Hasland is one of the many outliers of the Manor of Chesterfield, and was long held by the ancient family of Linacre, under whom it was, in the 15th century, tenanted by a cadet branch of the Leakes of Sutton Scarsdale. Thomas Leake of Hasland, for instance, was Bess of Hardwick’s maternal grandfather.
After the death in a duel in 1597 of another Thomas Leake, the succession to the estate was thrown into disarray and it was eventually acquired by Col. Roger Molyneux of the Teversal (Notts.) family, later a prominent Parliamentary officer but, ironically, he disposed of it shortly before the Civil war to a Royalist Capt. John Lowe of Owlgreaves (now Algrave) Hall, second son of Anthony Lowe of Alderwasley – if only he’d known!.
The estate and house – the still extant old Manor House is written up in The Derbyshire Country House 3rd edition (Ashbourne 2001) Vol. II. pp. 277-8 – continued amongst their descendants until in 1727 the heiress brought it to her husband (and kinsman) Henry Lowe of Park Hall, Denby, whereupon it was sold to the upwardly mobile Lucas family.
It seems to have been at this juncture that Hasland House was built in a small park immediately NNW of the village centre, presumably because the old hall was considered inadequate for more up-to-date requirements and was thereupon let as a farm.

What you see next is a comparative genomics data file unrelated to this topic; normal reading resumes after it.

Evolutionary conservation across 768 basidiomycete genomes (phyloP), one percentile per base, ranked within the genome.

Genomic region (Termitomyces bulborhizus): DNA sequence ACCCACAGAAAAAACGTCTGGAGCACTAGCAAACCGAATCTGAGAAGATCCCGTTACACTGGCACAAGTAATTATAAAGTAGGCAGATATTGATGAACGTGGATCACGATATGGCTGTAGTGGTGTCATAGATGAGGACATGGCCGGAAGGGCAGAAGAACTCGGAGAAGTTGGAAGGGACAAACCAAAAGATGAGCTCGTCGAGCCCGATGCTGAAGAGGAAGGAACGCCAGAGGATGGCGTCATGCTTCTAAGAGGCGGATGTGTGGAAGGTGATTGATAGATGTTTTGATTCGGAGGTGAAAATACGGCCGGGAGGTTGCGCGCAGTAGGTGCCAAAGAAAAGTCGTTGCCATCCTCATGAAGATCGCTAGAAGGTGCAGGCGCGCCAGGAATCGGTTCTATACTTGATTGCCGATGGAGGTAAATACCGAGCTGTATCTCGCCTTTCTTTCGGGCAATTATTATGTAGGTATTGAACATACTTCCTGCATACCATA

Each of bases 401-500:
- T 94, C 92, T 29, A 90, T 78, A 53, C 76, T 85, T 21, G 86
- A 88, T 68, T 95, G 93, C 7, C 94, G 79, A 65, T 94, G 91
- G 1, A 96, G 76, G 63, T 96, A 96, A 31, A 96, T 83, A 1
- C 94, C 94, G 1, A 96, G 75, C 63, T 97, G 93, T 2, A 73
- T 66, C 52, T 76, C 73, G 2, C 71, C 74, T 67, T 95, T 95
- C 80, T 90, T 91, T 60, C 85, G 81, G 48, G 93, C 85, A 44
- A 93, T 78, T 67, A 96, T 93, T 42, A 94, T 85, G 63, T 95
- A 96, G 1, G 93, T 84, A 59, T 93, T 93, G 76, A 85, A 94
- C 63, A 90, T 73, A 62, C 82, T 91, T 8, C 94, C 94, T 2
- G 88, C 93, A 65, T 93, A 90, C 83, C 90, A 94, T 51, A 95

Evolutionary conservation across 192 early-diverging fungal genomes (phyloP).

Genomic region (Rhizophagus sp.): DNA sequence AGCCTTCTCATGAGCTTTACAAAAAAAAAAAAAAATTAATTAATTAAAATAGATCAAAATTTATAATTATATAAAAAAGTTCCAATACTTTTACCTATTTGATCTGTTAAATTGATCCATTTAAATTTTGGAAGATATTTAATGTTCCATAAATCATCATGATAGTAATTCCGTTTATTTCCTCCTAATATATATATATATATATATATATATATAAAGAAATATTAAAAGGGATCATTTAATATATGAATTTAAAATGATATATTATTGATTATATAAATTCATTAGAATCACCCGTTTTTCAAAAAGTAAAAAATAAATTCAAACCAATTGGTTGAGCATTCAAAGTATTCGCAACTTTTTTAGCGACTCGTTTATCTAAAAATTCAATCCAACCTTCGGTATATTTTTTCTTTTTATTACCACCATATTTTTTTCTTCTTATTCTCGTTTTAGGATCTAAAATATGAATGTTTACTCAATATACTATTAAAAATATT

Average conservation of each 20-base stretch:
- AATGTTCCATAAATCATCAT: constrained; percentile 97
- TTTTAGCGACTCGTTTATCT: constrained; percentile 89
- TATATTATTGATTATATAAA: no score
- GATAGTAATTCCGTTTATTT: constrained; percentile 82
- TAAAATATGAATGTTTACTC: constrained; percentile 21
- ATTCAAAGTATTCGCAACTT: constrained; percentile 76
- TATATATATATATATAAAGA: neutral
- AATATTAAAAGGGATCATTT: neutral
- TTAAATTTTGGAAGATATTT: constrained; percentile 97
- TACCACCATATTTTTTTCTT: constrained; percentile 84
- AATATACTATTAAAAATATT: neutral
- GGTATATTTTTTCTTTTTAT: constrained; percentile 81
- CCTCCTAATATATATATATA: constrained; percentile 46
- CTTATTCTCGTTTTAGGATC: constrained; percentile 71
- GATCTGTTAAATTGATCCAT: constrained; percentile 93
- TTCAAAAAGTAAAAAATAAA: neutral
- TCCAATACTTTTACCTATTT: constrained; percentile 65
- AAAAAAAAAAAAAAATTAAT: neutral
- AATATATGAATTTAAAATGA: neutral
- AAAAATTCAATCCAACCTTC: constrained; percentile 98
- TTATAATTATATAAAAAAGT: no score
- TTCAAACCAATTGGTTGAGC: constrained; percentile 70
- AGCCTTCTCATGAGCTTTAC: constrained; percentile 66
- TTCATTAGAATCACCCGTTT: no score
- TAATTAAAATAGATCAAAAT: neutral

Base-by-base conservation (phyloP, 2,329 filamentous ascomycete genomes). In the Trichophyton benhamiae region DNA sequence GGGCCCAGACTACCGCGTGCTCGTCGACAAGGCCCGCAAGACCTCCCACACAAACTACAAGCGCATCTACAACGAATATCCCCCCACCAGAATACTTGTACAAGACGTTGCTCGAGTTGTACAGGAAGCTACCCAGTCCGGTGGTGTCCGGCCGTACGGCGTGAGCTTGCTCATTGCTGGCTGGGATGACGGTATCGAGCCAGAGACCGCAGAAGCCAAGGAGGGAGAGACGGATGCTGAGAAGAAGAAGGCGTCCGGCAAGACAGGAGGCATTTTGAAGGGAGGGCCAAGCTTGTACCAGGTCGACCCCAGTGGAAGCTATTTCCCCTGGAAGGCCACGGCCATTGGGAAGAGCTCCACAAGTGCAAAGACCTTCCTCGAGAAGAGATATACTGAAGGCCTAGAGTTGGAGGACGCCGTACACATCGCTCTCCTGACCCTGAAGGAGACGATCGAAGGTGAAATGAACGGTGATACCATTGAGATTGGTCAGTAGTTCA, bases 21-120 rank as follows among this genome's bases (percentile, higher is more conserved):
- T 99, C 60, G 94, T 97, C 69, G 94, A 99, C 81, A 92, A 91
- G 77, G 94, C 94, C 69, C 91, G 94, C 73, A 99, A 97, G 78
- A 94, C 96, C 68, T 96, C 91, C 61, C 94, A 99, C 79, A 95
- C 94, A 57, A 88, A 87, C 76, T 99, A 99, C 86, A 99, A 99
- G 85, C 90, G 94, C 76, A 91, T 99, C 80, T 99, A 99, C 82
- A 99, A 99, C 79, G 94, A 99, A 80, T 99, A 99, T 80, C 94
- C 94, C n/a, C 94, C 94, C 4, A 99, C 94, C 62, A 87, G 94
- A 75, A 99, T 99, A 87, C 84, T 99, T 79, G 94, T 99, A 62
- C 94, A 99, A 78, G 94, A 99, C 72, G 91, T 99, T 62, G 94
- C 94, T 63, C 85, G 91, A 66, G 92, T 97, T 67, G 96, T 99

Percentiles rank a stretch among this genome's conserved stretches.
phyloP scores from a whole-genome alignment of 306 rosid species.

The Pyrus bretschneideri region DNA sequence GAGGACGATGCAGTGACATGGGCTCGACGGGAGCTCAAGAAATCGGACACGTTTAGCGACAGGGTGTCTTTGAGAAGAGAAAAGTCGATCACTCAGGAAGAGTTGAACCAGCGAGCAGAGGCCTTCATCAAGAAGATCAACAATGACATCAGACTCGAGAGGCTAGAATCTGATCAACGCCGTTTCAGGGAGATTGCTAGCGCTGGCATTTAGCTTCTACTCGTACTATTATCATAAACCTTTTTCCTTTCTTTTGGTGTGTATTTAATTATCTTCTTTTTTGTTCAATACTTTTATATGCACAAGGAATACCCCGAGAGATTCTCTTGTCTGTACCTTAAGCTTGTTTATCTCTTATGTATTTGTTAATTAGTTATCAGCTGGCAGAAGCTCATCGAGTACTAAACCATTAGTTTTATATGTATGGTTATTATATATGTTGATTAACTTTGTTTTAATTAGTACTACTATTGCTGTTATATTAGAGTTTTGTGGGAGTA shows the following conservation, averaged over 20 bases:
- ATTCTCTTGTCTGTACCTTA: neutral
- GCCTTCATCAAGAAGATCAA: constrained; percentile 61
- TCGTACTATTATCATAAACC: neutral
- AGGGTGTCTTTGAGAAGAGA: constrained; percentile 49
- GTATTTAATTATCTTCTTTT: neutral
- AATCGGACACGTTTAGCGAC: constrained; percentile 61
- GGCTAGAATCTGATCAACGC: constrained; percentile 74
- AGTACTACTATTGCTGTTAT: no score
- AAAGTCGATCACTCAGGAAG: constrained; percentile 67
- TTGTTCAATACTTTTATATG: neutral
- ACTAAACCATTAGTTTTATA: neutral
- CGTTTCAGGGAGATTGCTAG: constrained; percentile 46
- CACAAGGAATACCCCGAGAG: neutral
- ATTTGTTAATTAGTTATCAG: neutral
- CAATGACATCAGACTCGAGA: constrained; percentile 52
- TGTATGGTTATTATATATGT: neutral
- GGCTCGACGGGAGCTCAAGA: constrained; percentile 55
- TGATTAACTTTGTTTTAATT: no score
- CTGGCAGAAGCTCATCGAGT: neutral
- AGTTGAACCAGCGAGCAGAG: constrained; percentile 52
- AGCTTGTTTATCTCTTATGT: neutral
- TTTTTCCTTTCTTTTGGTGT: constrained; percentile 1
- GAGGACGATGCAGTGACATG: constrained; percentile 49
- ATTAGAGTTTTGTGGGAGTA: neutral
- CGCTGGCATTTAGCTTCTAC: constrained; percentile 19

Thomas Lucas alias Oliver was the son of Bernard (originally from Grindleford) and started out as a Chesterfield butcher being fined for operating without being a burgess in 1689. Nevertheless, thanks to him and his sons, the family swiftly became unconscionably rich.
It is not clear who actually built the house. In 1727 Thomas was getting on and had a house elsewhere and it was more likely his second son, Bernard, who built a fine new brick house. It was five bays wide on both main facades, of three storeys with a hipped roof behind a low parapet, the gauged brick lintels having triple stone keyblocks. There were plain pilasters at the angles and the entrance – surely aping the style of Francis Smith of Warwick – set in a stone surround crowned with a segmental pediment. The fact that the roof was irregular, ending with a hip to the west but not to the east, might suggest that a fairly substantial earlier house with gables might have been rebuilt, rather than the house being entirely new.
Inside there were three excellent panelled rooms and a timber staircase of very fine joinery with three balusters per tread and carved tread ends. From its style and appearance, the house must have been built within a year or two of Lucas acquiring the estate and it was later described as “a commodious and pleasant mansion”. It could even have been built to a design by the great Francis Smith, who was then building Wingerworth Hall not very far away for the much grander Hunlokes, but no building records appear to have survived.
Bernard Lucas (1708-1771) was Mayor of Chesterfield in 1741 and was succeeded by his son – another – Bernard, who died unmarried in 1810, and then by the latter’s younger brother Thomas (1731-1818). Thomas’s son, yet another Bernard, greatly increased his fortune by marrying Esther, sister and heiress of Anthony Lax (later Maynard) of Chesterfield, an opulent attorney with a Yorkshire estate and decided to build a new house again, not so far away. This is the present Hasland Hall, for many years now a school, and Hasland House was let and later sold to Josiah Claughton, a Chesterfield druggist and wholesale chemist with 35 acres.